XML, JSON, Protocol Buffer, Thrift and Avro

28 Nov

XML is the standard format for information exchange. It is well understood, extensible and widely supported. To implement a web service, SOAP is almost always a MUST to support.

There are actually issues with SOAP, the default invocation uses elaborate POST and SOAP envelop are used for both request and response. As a tradeoff for the robust and rich interface, it can be cumbersome to use and limited performance that can be achieved. In particular the SOAP-style invocation is very hard to cache. As an result although it is considered a step backwards for SOAP, HTTP GET and HTTP POST are allowed in mainstream web services implementation to help improving performance or simplify programming at the cost of robust error handling. They also allow REST directly exposed at the interface.

But people still need more light-weighted data format and web service. Besides the CPU and memory needed to processing extra bytes, network bandwidth and available storage are always limited. No one wants to pay more than necessary.

JSON is thus used for most of the scenarios originally need XML. With standard compression and support in JavaScript, it is among the top choices for simplicity, support and speed. BSON is also sometimes used to reduced the string binary conversions but is considerably less popular due to problem similar to Protocol Buffer below…

Google Protocol Buffer attempted to go further than BSON by compressing integer data. To make it even faster, the field name are replaced with integer numbers. It is a tradeoff between performance and parseability, readability and extensibility. As a result, the protocol Buffer messages can only be parsed by specifically generated code. Different versions of message has to be accessed differently. To make it worse, the length-prefix schema prevented streaming and nesting of large messages. One can implement otherwise but less performant –thus in general defeat the rational for Protocol Buffer.

When Protocol Buffer were not open sourced, Apache Thrift was developed for the people living out of the luxury of Google. While the integer compression was thrown out for due to complication for limited gain, a full stack of RPC was added to make it more complete albeit less lightweight. If Protocol Buffer already chose to be an RPC-replacement, why not create just a language neutral RPC to replace platform-dependent solutions like RMI, .net remote and SUN/ONC RPC? Thus it is a more complete replacement of SOAP. Unfortunately, the attempt to provide a full stack for multiple languages and platforms means it is harder to get everything right and updated.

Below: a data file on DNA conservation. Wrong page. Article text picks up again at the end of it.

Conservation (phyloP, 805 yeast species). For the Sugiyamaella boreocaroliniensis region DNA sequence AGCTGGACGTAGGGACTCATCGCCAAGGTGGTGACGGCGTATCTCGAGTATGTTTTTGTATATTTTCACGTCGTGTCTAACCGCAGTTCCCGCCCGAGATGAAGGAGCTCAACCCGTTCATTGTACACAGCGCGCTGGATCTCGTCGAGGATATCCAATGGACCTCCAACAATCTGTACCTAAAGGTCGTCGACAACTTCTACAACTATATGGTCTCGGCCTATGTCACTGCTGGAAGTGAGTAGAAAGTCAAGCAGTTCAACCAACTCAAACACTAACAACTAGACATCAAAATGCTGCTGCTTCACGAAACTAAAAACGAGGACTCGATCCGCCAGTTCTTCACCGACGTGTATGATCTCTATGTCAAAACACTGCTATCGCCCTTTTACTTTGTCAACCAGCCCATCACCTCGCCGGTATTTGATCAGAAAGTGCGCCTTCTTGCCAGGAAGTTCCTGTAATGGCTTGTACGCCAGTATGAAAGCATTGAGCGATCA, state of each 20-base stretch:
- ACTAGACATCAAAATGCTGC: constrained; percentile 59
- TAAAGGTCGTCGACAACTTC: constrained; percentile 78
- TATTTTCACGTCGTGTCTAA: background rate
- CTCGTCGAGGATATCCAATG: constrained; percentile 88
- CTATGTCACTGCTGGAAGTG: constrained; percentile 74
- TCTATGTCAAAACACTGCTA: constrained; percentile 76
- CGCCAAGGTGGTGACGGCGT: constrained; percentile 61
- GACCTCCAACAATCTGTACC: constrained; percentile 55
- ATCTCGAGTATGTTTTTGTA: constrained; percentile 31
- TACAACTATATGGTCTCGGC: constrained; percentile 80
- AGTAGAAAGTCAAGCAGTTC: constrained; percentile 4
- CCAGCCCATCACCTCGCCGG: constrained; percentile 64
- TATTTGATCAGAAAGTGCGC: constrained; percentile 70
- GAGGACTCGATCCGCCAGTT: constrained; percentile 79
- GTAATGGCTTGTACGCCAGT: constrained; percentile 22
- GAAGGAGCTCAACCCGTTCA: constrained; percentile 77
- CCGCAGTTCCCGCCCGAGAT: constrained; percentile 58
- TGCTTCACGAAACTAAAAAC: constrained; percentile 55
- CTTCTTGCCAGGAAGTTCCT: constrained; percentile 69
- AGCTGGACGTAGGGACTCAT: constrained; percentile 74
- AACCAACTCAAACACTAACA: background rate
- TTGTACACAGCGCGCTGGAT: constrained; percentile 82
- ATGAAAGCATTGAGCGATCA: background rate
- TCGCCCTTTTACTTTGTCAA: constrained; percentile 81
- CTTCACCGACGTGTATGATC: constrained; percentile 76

Apache Avro attempted to move the balance back towards a real replacement for XML again in most of the case, with both binary (compression) and JSON serialization and great design. It has best of both worlds. The schema are included to allow parsing without pre-generated code. And the framing feature also means streaming is possible again even in binary format. On the other hand,  it also showed appreciation of “less is more” and decided against the transportation implementation like Thrift attempted. These makes it a strong contender for the top choices of data format. The only catch is that it is more complex and sometimes can be slower than a comparable straight JSON. Unfortunately people may hate choices and new things… While whoever needs and likes it may be enthusiastic, it still need momentum and blazed path to attract pragmatics and conservatives.

This brings us back to the tradeoffs. And it is natural to speculate that Google uses portobuff for IPC messages with a lot of integer data codes. Sounds like some serous data warehouse and mining.









2 Responses to “XML, JSON, Protocol Buffer, Thrift and Avro”

  1. loopluke September 28, 2013 at 1:03 am #

    People sometimes comment to me that they were confused with the array of choice. Or they send me the performance comparisons that frankly compared apple to orange. Why people keep on reinventing the wheels? Simple, one size doesn’t fit all and benchmarking is only secondary consideration.

    Data Sharing: JSON (simple), AVRO (compact), XML (general purpose)
    RPC: SOAP/Thrift/Protobuf …
    Human: INI/YAML, HTML, documents, media

    Binary XML never really took off as users balk at paying for virtual vendor lock ins. There were open sourced solutions but less mature due to the complexity. Platform support is also spotty. They realize that for simple data they can do it cheaply with JSON/AVRO. For big complex data, compressed XML works not too bad even though the generic compression is not the highest performing.

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